I belong to the group of consumers that applaud the e-cigarette invention and look forward to many more innovations from the industry to provide us with healthier and pleasurable options.
A well-known anti-tobacco group in the United kingdom; Action on smoking and health (ASH) has this to say: ” ASH’s position on e cigarettes:  ASH supports a harm reduction approach to tobacco, that is, we recognise that whilst efforts to help people stop smoking should remain a priority, many people either do not wish to stop smoking or find it very hard to do so. For this group, we believe that products should be made available that deliver nicotine in a safe way, without the harmful components found in tobacco. Most of the diseases associated with smoking are caused by inhaling smoke which contains thousands of toxic chemicals. By contrast, nicotine is relatively safe. Therefore, e-cigarettes, which deliver nicotine without the harmful toxins found in tobacco smoke, are likely to be a safer alternative to smoking. In addition, e-cigarettes reduce second hand smoke exposure since they do not produce smoke. It should be noted, however, that ASH does not provide commercial product endorsement. ”
I firmly believe this to be true. Fans of soft drinks, beverage products which are also coming under increasing global attacks by activists will tell you that they are also aware of the health implications of the things that they consume, but are however, often reluctant to give it up. The desire really is to have healthier options. I believe this is the same for every cigarette lover who does not want to give up their smoking habit. They look forward to a healthier option availed to them. Therefore, l am of the same opinion as ASH. For this and many more, l believe that these companies are needed.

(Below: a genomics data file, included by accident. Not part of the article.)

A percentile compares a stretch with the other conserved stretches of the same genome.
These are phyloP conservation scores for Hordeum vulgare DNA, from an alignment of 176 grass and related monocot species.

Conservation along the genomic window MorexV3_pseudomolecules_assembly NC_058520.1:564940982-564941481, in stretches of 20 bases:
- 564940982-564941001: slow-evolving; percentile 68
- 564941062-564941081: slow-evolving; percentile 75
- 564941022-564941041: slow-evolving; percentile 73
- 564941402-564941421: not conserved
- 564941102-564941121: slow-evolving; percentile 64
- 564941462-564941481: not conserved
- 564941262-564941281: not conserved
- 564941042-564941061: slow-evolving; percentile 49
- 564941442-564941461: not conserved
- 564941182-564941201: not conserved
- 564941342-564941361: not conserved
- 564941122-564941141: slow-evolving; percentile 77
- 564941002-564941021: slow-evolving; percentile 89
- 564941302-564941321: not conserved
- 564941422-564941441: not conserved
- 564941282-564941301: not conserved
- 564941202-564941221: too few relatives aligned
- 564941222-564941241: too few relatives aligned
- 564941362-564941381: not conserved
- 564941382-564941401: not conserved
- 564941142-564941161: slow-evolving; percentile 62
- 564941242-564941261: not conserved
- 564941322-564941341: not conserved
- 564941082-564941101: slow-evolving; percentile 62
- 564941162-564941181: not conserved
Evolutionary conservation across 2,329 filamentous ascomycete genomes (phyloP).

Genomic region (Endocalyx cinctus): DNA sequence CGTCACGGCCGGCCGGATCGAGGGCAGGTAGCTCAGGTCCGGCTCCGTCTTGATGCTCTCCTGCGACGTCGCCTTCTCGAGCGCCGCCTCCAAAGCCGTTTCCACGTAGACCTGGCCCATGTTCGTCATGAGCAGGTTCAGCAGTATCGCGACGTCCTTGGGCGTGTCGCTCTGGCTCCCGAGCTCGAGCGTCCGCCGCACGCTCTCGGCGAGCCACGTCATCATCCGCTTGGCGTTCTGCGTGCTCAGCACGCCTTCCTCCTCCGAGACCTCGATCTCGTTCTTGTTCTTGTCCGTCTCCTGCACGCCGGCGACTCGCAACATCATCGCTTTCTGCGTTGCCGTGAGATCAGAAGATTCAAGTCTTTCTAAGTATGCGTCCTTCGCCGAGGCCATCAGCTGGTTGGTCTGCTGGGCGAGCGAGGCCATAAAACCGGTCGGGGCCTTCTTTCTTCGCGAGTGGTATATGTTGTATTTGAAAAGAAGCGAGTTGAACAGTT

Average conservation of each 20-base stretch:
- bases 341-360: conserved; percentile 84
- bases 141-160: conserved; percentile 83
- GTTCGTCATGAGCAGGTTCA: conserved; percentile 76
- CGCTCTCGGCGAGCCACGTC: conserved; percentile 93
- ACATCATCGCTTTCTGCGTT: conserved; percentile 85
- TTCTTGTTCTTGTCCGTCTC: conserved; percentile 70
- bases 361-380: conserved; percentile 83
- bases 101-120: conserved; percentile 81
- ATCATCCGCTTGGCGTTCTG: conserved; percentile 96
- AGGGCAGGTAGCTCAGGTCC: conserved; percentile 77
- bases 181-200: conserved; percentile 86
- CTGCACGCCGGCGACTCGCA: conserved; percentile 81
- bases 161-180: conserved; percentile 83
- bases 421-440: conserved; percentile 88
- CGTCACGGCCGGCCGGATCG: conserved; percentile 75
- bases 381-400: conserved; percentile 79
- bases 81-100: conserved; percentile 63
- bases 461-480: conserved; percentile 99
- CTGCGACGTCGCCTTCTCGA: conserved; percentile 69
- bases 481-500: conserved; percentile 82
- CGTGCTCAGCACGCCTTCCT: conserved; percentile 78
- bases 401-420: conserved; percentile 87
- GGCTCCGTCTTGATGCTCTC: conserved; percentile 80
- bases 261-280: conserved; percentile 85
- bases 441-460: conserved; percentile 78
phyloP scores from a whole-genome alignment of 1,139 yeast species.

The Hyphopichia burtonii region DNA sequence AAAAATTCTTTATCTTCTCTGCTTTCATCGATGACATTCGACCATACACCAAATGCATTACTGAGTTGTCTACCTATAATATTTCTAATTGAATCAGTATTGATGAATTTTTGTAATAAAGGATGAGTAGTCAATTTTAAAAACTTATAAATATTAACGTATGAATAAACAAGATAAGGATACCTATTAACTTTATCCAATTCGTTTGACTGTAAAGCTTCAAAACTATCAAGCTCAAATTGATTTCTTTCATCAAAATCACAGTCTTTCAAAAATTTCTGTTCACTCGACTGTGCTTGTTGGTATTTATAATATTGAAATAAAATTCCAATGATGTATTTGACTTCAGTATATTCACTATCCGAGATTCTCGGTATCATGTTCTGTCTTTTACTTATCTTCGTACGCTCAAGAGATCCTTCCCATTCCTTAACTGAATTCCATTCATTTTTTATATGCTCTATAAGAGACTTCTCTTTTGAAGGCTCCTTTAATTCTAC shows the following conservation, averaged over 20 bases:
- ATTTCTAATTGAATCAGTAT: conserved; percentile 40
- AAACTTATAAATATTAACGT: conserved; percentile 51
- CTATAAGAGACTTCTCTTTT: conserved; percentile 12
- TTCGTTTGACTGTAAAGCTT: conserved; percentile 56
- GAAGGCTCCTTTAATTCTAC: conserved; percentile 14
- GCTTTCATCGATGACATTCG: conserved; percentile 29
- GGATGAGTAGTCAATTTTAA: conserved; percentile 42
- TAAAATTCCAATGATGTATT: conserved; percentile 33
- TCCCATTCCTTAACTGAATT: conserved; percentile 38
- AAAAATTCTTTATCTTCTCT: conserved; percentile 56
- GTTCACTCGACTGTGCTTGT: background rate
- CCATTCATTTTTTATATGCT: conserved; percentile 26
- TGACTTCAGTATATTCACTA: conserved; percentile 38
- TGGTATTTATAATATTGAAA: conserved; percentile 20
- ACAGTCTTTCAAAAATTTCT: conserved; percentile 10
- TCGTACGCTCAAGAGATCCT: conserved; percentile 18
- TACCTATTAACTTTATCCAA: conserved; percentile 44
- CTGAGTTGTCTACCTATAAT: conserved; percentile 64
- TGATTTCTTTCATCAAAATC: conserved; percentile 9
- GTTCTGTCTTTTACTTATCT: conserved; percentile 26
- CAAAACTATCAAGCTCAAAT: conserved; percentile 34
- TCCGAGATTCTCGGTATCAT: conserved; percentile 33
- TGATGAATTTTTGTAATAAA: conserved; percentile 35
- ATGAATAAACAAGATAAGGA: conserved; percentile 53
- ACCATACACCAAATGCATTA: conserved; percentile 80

The anti-tobacco groups on the other hand are pressure groups. We do need pressure groups. They exist to make these companies do what they have to do and not continue as status quo. However, in many developing countries, they have been found to be more self-centred than anything else. While l passionately welcome what these anti-tobacco groups have done, they must turn their funding to more value adding utilization such as widespread education of consumers and youths on the effects of smoking with additional investment on alternatives for the smoker. Far beyond regulation and media sensationalism, we need these to assist us in a healthier smoking environment. We need to see these groups move away from attacking everyone that moves or breathes near these companies to adding more value to the lives of the consumer.
I look forward to a smooth conclusion of the tobacco control bill, and sincerely hope that it does not die with current administration or legislature. I want to see it moves speedily up to Mr. President for his assent.

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Moses Obaloji Wrote in from Lagos